You must not touch the victim's body, the wire, or any other object that may be conducting electricity.

First, look for the switch. If you find the switch, turn off the current immediately. Do not waste too much time hunting for the switch: Every second is important.

If you cannot find the switch, try to remove the wire from the victim with a DRY broom handle, branch, pole, oar, board, or similar NONCON­DUCTING object. It may be possible to use a DRY rope or DRY clothing to pull the wire away from the victim. You can also break the contact by cutting the wire with a WOODEN-HANDLED axe, but this is extremely dangerous because the cut ends of the wire are likely to curl and lash back at you before you have time to get out of the way. When you are trying to break an electrical contact, always stand on some nonconducting material such as a DRY board, DRY newspapers, or DRY clothing. See figure 3–26.

Figure 3–26.—Moving a victim away from an electrical line.

RESCUE FROM UNVENTILATED COM­PARTMENTS.—Rescuing a person from a void, double bottom, gasoline or oil tank, or any closed compartment or unventilated space is generally a very hazardous operation. Aboard naval vessels and at naval shore stations, no person is permitted to enter any such space or compartment until a damage control officer (DCO), or some person designated by the DCO, has indicated that the likelihood of suffocation, poisoning, and fire or explosion has been eliminated as far as possible. The rescue of a person from any closed space should therefore be performed under the supervision of the DCO or in accordance with the DCO’s instructions. In general, it is necessary to observe the following precautions when attempting to rescue a person from any closed or poorly ventilated space:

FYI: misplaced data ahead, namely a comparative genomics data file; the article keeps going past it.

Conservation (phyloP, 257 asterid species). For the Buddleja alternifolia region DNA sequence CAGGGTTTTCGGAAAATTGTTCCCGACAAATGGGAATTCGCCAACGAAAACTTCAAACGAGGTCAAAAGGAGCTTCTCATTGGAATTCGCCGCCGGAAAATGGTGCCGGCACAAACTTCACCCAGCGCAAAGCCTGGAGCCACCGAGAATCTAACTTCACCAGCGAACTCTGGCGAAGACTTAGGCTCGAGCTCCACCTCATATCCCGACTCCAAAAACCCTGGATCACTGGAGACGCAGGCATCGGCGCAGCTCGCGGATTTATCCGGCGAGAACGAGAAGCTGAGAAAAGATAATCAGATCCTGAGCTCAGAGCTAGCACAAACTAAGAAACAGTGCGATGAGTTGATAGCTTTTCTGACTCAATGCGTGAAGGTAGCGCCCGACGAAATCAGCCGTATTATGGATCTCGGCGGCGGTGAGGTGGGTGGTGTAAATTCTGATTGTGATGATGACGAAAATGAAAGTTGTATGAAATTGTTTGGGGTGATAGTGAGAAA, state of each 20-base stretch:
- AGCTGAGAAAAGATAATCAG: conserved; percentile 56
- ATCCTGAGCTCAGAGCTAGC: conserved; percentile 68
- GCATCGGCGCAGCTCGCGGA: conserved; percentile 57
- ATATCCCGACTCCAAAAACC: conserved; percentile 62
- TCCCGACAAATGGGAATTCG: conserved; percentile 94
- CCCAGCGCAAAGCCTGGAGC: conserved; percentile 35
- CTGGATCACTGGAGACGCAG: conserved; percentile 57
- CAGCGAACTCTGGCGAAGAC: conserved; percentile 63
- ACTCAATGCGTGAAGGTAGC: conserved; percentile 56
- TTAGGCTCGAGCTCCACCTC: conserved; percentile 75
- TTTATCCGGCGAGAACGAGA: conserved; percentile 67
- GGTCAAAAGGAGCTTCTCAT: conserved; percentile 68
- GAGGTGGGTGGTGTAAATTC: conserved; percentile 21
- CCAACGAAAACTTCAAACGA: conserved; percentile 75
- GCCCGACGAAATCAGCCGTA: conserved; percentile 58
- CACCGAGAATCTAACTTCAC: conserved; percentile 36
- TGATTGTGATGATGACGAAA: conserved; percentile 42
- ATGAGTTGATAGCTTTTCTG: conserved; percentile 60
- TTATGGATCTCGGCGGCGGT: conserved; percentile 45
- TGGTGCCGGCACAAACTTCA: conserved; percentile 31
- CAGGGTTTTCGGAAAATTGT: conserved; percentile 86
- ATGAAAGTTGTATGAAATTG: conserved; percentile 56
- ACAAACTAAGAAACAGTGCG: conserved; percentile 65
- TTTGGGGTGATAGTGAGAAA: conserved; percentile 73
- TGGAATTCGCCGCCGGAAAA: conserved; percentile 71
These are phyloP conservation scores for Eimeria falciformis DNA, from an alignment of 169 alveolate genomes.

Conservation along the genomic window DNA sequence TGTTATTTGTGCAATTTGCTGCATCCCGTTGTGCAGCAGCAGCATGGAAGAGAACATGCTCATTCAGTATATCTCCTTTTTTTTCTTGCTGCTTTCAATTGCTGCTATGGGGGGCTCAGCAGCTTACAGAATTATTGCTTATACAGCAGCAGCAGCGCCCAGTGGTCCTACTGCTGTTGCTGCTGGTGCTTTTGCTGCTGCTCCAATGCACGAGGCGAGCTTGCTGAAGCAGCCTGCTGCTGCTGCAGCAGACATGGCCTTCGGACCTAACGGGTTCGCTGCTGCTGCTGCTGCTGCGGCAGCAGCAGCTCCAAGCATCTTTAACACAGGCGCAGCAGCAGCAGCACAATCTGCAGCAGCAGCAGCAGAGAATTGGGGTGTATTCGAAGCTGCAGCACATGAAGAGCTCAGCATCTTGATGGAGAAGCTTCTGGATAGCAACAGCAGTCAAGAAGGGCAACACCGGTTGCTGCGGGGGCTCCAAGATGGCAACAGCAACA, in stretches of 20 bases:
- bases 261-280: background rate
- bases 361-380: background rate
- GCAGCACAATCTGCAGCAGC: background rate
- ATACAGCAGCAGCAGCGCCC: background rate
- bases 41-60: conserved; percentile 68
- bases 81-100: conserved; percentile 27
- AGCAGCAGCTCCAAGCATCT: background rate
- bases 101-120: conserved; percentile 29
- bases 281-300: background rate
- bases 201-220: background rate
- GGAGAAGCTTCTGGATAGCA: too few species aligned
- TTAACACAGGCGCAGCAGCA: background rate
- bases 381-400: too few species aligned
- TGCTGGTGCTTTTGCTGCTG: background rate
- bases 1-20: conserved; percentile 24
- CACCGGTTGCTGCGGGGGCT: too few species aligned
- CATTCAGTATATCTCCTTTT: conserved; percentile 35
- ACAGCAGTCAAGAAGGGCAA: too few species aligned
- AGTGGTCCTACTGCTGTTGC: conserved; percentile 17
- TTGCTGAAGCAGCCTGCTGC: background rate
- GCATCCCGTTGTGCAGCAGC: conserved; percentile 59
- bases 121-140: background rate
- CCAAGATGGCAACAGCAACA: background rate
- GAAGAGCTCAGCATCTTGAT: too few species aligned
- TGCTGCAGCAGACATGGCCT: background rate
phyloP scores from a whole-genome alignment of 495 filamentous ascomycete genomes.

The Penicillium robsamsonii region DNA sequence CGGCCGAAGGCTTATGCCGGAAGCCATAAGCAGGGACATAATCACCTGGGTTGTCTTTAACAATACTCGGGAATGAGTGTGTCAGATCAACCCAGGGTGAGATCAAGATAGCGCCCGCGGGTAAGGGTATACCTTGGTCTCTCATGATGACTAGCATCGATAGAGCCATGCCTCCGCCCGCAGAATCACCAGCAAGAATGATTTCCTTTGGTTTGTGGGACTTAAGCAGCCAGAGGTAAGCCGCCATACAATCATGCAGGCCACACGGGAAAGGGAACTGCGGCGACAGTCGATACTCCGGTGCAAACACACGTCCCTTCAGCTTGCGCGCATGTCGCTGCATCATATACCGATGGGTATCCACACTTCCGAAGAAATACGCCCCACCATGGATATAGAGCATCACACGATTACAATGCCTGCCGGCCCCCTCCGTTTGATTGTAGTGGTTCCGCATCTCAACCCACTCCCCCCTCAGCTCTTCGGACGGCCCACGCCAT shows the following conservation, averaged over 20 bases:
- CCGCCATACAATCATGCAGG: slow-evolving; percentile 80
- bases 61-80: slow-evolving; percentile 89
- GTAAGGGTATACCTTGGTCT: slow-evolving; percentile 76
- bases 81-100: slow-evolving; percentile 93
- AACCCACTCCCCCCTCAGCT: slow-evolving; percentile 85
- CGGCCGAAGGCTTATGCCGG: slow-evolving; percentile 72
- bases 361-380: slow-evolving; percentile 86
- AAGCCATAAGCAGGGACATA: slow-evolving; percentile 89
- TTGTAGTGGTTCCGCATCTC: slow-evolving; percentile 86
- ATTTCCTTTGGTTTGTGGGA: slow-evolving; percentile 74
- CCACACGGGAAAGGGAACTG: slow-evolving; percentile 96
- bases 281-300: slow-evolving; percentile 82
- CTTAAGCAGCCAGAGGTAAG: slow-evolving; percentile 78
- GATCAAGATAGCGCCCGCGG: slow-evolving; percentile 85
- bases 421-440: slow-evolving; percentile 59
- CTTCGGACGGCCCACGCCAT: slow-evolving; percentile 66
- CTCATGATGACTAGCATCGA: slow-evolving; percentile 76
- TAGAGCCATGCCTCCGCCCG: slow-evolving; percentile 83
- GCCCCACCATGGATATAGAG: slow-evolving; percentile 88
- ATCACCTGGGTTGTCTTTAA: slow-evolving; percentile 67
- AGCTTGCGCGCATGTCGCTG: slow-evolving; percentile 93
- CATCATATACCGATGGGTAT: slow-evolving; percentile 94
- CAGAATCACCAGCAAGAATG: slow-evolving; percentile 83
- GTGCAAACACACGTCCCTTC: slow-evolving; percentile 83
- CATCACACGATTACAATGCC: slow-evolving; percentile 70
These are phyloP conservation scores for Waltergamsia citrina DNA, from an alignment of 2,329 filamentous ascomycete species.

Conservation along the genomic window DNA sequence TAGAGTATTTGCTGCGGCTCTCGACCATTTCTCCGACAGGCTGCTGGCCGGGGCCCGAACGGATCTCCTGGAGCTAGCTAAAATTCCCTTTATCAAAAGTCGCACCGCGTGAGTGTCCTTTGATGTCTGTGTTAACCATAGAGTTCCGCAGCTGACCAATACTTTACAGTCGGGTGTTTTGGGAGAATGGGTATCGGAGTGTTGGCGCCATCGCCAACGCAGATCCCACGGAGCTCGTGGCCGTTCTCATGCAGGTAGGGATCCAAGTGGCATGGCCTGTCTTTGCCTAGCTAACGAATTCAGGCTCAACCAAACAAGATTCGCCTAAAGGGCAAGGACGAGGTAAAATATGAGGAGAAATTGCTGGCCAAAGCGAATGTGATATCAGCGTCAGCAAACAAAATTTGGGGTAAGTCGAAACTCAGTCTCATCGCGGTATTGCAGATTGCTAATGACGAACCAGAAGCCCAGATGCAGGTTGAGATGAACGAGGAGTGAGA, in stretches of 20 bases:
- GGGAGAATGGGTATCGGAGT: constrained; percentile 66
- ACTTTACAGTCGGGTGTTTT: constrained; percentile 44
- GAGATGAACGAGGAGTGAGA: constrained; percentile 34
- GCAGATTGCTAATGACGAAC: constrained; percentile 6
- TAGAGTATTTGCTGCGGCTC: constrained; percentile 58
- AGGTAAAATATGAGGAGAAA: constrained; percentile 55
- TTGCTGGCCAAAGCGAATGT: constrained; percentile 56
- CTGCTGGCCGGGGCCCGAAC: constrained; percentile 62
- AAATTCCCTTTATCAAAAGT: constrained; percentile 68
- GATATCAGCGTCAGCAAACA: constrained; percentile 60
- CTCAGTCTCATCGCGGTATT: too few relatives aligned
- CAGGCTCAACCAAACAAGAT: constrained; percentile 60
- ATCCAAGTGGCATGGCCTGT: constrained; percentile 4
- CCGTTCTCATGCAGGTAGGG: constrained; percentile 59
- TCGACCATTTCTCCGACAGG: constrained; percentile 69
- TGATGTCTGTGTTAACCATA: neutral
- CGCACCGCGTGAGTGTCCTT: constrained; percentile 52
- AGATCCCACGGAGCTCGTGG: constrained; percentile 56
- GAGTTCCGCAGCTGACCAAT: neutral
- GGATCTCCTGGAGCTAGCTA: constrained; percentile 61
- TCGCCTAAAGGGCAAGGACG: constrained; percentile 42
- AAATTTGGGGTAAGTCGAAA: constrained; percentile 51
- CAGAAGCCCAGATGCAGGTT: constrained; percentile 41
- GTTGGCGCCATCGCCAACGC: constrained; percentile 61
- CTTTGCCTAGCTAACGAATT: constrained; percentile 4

An electrical apparatus or tool that might spark must never be taken into a compartment until a DCO has indicated that it is safe to do so. When electrical equipment is used (e.g., an electric blower might be used to vent a compartment of explosive vapors), it must be explosion proof and properly grounded.

If you go into a space that may contain explosive vapors, do not wear clothing that has any exposed spark-producing metal. For example, do not wear boots or shoes that have exposed nail heads or rivets, and do not wear coveralls or other garments that might scrape against metal and cause a spark.